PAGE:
A respondent who agreed mentioned that,
“Actually, what I have identified is that sometimes even their ability to communicate in English very well, is a problem. I remember one day, I was teaching and asked a question. A lady wanted to give an answer but the words were not coming, and I asked, is it the English? And she said, “Sir, English is the problem”.

The results of both tutors and students suggest that both tutors and students have different perceptions. While tutors disagreed with the view that low-level of proficiency in English language on the part of students result in the least amount of participation in classes, students feel otherwise.
In this respect, the researchers do not agree entirely with the views of tutors that this is not a challenge. It is obvious that most students neither contribute nor ask questions as a result of their inability to communicate freely in English, though. Though, students have brilliant ideas to contribute in class, most of them remain quiet because they are not proficient in the English language.
This is consistent with Othman and Saat (2009); Namuchwa (2017) who argue that low English proficiency by students remains one of the top five challenges that teachers face with teaching in English. This is also consistent with Mchazime (2001) who argues that school children are not linguistically prepared for instruction through the medium of English. Their participation in academic work is hampered by their limited mastery of the language. He suggests that the use of local languages benefit both groups while the use of English seemed to retard their performance.
With the issue of students’ failure to understand lectures delivered in English language and text books written in English, a mean of 2.8750 was tested for tutors as against a mean of 3.09 for students. It was discovered that a very good number of tutors disagreed that failure to understand lectures delivered in English language and text books written in English, is a challenge. Another good number remained uncertain. But a few number agreed that failure to understand lectures delivered in English language and text books written in English pose a challenge. On the part of students, the mean suggests that majority of the students agreed that failure to understand lectures delivered in English language and text books written in English, is a challenge followed by those who strongly agreed with the assertion. The rest disagreed, remained uncertain or strongly disagreed with the assertion. One of the respondents who agreed noted that, “If the lesson is more related to concepts student don’t understand. They will best understand when Ghanaian language is used”.
However, in the researchers’ opinion, failure to understand lectures delivered in English is not a challenge, but failure to understand textbooks written in English remains a challenge. This is because students make meaning when teachers teach in class. However, they find it difficult to decipher meaning from texts they read as a result of difficult vocabulary. In that that regard, I do not entirely agree with Othman and Saat (2009) who however, attribute the challenge to lack of materials by arguing that lack of appropriate instructional materials for class is one of the top five challenges that teachers face with teaching in English. In the view or the researcher, students in this regard, understand lectures delivered in English but rather face challenges when they read texts written in English.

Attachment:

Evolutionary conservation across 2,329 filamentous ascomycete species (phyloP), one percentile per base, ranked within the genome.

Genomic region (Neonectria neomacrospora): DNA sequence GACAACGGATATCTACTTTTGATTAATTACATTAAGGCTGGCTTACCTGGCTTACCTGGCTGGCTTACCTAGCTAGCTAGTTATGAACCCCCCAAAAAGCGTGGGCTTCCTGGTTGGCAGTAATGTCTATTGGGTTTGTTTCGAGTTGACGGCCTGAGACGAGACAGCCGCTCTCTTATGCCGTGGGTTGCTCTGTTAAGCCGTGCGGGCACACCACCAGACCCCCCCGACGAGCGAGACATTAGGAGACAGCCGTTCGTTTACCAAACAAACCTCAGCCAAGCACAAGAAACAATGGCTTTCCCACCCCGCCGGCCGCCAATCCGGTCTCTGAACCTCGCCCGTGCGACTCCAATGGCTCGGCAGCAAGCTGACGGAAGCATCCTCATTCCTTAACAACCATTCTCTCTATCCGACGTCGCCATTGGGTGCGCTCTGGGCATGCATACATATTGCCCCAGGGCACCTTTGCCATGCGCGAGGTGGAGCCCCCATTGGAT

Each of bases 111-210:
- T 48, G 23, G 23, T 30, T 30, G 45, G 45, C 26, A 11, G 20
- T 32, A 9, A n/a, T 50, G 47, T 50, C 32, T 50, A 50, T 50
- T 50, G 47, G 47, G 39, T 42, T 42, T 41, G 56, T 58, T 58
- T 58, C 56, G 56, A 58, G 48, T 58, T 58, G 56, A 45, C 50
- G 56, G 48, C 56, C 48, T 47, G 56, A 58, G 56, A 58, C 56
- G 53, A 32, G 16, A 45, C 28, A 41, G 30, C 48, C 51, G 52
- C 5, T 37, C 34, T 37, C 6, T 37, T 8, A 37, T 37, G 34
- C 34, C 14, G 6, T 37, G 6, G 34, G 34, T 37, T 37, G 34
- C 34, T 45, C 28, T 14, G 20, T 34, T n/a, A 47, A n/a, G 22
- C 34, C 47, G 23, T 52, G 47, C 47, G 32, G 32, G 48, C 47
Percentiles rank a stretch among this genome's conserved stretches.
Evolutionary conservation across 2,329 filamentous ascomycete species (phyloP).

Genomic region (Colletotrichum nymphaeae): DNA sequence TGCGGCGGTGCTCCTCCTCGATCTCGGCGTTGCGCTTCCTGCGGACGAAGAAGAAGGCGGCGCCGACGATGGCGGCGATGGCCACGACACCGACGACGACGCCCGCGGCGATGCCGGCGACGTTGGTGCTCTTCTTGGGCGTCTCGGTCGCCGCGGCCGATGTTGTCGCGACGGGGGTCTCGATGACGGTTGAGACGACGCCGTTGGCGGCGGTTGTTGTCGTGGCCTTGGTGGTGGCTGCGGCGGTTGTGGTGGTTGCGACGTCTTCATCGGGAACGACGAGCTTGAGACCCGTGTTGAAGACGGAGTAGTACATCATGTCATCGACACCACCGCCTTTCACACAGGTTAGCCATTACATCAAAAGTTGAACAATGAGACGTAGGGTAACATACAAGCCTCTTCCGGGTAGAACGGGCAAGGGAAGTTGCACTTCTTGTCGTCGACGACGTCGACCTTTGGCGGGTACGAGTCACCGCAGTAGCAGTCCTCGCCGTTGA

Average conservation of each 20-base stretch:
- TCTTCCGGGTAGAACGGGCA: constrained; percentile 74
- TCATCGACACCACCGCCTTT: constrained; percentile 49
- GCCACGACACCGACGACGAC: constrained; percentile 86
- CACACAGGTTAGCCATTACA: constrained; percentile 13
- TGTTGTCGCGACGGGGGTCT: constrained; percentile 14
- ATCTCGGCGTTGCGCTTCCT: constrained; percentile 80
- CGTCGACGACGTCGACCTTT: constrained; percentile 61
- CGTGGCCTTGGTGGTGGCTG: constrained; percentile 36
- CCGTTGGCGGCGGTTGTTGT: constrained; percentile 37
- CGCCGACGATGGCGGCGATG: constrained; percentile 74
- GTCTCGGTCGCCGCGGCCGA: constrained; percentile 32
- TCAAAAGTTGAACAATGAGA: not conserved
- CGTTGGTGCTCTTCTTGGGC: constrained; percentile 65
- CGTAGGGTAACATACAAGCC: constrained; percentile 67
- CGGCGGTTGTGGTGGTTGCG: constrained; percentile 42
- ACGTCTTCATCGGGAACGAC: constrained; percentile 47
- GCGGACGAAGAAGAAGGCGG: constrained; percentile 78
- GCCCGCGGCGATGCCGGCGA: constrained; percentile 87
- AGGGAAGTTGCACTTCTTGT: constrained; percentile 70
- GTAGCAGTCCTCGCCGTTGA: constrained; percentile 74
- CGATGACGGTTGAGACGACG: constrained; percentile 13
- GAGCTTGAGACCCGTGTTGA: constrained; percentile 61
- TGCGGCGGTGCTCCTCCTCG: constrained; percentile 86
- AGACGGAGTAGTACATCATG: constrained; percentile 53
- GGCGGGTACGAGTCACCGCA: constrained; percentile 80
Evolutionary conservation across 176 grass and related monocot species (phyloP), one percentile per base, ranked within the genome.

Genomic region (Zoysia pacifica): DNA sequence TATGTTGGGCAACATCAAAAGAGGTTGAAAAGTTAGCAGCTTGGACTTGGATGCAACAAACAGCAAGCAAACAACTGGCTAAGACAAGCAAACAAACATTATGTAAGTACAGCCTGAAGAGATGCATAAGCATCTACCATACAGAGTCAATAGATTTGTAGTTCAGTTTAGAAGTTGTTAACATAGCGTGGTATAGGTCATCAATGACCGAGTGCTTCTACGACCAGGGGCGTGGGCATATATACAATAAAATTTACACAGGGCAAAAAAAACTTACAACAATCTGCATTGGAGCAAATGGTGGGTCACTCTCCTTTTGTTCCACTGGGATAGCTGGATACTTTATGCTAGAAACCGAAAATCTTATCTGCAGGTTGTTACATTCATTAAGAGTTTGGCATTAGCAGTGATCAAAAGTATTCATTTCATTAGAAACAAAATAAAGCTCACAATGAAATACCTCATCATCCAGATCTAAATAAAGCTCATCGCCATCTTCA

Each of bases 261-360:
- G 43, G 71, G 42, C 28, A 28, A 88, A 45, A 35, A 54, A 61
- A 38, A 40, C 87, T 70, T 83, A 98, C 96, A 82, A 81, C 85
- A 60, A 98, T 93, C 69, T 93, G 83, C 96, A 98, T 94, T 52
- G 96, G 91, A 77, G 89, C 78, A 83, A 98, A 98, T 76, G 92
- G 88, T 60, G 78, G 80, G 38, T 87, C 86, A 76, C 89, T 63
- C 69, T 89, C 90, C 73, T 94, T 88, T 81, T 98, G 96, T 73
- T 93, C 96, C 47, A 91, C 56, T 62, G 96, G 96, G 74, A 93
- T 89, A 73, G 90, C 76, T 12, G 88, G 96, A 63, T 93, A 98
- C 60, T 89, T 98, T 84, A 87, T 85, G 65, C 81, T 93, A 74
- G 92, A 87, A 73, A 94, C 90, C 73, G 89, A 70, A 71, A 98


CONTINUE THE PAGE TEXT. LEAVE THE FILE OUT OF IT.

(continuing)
The results discovered that when students study a language that they do not understand they tend to engage less with their learning material and learn by memorisation. A mean of 3.5000 was tested for tutors as against 3.49 for students. The mean for tutors suggests a large number of tutors agreed that when students study in a language they do not understand they tend to engage less with their learning material and learn by memorisation. The rest remained uncertain or disagreed with the assertion. On the other hand, the mean for students suggests that a good number of the students strongly agreed followed by those who strongly agreed. A few agreed, remained uncertain or disagreed with the assertion. Both tutors and students therefore agreed that when students study in a language they do not understand they tend to engage less with their learning material and learn by memorisation. The rest remained uncertain or disagreed with the assertion.
In my opinion, it is not obvious that students engage with less with their learning material and therefore learn through memorisation. However, they engage more with their learning material, though they also resort to memorizing portions of text they read because of their inability to understand English. So, the idea that when students study a language that they do not understand they tend to engage less with their learning material and learn by memorization is insignificant. In general, it is observed that for all items relating to the challenges of using English language as medium of instruction in the colleges of education, tutors harbor mixed reaction to the view that when students study a language that they do not understand they tend to engage less with their learning material and learn by memorization, is challenge.